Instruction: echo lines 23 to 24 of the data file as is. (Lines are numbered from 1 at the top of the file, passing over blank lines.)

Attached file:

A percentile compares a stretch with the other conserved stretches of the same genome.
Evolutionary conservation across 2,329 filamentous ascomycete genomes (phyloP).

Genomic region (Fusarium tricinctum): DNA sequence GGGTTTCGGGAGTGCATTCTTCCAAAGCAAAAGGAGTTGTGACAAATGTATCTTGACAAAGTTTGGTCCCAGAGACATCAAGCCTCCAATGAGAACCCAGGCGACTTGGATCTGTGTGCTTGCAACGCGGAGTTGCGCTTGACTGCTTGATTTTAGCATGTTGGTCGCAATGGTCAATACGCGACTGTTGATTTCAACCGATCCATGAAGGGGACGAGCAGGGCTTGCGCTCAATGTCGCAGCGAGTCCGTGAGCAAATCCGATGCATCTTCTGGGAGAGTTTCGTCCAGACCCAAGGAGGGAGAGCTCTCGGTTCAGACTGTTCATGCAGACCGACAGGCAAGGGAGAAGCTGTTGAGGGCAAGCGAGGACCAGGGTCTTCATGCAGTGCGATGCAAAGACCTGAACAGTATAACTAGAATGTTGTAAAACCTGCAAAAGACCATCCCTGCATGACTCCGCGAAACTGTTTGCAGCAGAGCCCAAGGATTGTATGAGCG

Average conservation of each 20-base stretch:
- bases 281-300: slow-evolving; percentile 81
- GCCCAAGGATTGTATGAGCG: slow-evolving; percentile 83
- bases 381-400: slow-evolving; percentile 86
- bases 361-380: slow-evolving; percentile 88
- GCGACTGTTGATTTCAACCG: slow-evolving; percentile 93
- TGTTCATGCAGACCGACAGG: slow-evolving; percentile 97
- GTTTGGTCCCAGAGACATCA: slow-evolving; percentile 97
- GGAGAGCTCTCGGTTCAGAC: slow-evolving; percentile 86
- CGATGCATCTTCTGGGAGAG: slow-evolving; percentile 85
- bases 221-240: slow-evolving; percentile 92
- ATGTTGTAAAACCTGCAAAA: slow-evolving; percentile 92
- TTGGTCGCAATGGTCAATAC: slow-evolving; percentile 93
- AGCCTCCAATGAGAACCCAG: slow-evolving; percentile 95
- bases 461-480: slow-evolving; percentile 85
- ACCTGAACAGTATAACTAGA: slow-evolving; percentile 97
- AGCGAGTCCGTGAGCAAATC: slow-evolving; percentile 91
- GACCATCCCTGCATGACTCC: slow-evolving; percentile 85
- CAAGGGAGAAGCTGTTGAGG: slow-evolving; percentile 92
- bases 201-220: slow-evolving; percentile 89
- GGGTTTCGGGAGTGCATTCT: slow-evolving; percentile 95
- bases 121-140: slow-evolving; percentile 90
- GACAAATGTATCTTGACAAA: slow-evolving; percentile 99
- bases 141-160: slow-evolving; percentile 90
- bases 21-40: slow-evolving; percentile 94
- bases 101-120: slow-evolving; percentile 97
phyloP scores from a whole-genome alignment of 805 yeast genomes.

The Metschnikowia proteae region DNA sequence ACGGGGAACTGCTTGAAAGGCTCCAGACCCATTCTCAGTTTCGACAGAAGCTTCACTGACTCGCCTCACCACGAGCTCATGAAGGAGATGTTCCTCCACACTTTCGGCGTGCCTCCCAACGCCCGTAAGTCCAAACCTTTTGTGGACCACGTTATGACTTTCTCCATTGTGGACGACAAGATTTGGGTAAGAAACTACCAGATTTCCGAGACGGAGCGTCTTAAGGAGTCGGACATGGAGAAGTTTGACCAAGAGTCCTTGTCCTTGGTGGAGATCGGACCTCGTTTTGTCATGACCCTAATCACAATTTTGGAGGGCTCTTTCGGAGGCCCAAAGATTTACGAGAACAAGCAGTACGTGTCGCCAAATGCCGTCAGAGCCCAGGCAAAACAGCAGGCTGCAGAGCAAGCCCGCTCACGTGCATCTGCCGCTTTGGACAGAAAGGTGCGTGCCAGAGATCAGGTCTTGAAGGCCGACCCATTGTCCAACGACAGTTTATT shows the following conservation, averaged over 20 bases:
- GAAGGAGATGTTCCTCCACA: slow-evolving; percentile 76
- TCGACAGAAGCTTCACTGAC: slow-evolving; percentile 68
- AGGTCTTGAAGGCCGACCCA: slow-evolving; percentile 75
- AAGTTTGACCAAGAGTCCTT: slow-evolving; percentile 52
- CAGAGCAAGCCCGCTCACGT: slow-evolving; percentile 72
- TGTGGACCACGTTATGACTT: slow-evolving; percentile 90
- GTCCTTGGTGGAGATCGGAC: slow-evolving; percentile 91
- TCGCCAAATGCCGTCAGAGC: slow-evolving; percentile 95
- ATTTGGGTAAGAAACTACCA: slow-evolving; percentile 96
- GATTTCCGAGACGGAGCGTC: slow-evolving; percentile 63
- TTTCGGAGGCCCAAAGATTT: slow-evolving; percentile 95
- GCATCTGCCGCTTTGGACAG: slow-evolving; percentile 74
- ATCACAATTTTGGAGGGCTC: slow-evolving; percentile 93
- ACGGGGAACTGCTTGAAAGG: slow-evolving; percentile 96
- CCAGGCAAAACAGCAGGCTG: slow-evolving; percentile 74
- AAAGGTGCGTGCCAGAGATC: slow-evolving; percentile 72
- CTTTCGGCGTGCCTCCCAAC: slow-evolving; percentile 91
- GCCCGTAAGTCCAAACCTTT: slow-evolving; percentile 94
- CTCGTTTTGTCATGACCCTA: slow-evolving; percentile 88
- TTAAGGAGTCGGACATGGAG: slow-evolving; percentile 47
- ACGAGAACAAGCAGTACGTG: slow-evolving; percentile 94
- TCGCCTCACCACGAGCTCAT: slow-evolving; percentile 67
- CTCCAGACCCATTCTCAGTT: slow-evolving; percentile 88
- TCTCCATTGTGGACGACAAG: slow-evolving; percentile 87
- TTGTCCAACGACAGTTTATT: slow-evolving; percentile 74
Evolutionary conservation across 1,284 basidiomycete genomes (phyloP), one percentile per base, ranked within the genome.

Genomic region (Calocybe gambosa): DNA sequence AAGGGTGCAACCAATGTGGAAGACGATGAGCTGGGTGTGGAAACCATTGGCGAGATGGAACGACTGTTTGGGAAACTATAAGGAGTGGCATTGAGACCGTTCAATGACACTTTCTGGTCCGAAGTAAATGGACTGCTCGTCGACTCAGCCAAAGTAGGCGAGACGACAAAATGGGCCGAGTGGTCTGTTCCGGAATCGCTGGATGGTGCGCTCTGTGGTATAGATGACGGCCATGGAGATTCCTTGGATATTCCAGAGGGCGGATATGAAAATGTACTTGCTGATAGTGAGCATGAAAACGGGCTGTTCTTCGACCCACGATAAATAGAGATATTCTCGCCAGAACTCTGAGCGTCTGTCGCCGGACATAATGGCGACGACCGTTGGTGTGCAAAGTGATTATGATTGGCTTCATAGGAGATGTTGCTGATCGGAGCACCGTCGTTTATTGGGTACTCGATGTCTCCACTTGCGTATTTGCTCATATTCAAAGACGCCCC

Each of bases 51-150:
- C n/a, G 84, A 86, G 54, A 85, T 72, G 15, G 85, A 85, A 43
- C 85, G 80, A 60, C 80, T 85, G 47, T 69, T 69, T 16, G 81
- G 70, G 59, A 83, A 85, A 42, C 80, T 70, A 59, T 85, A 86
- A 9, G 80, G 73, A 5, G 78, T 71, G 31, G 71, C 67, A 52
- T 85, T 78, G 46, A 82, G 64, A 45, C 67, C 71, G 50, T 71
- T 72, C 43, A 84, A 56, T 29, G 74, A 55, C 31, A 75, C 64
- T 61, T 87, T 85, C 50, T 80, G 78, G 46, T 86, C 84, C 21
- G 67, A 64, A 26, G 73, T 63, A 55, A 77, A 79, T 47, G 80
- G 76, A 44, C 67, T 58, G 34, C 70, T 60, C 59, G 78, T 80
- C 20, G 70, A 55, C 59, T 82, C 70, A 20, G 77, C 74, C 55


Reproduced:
- bases 201-220: slow-evolving; percentile 89
- GGGTTTCGGGAGTGCATTCT: slow-evolving; percentile 95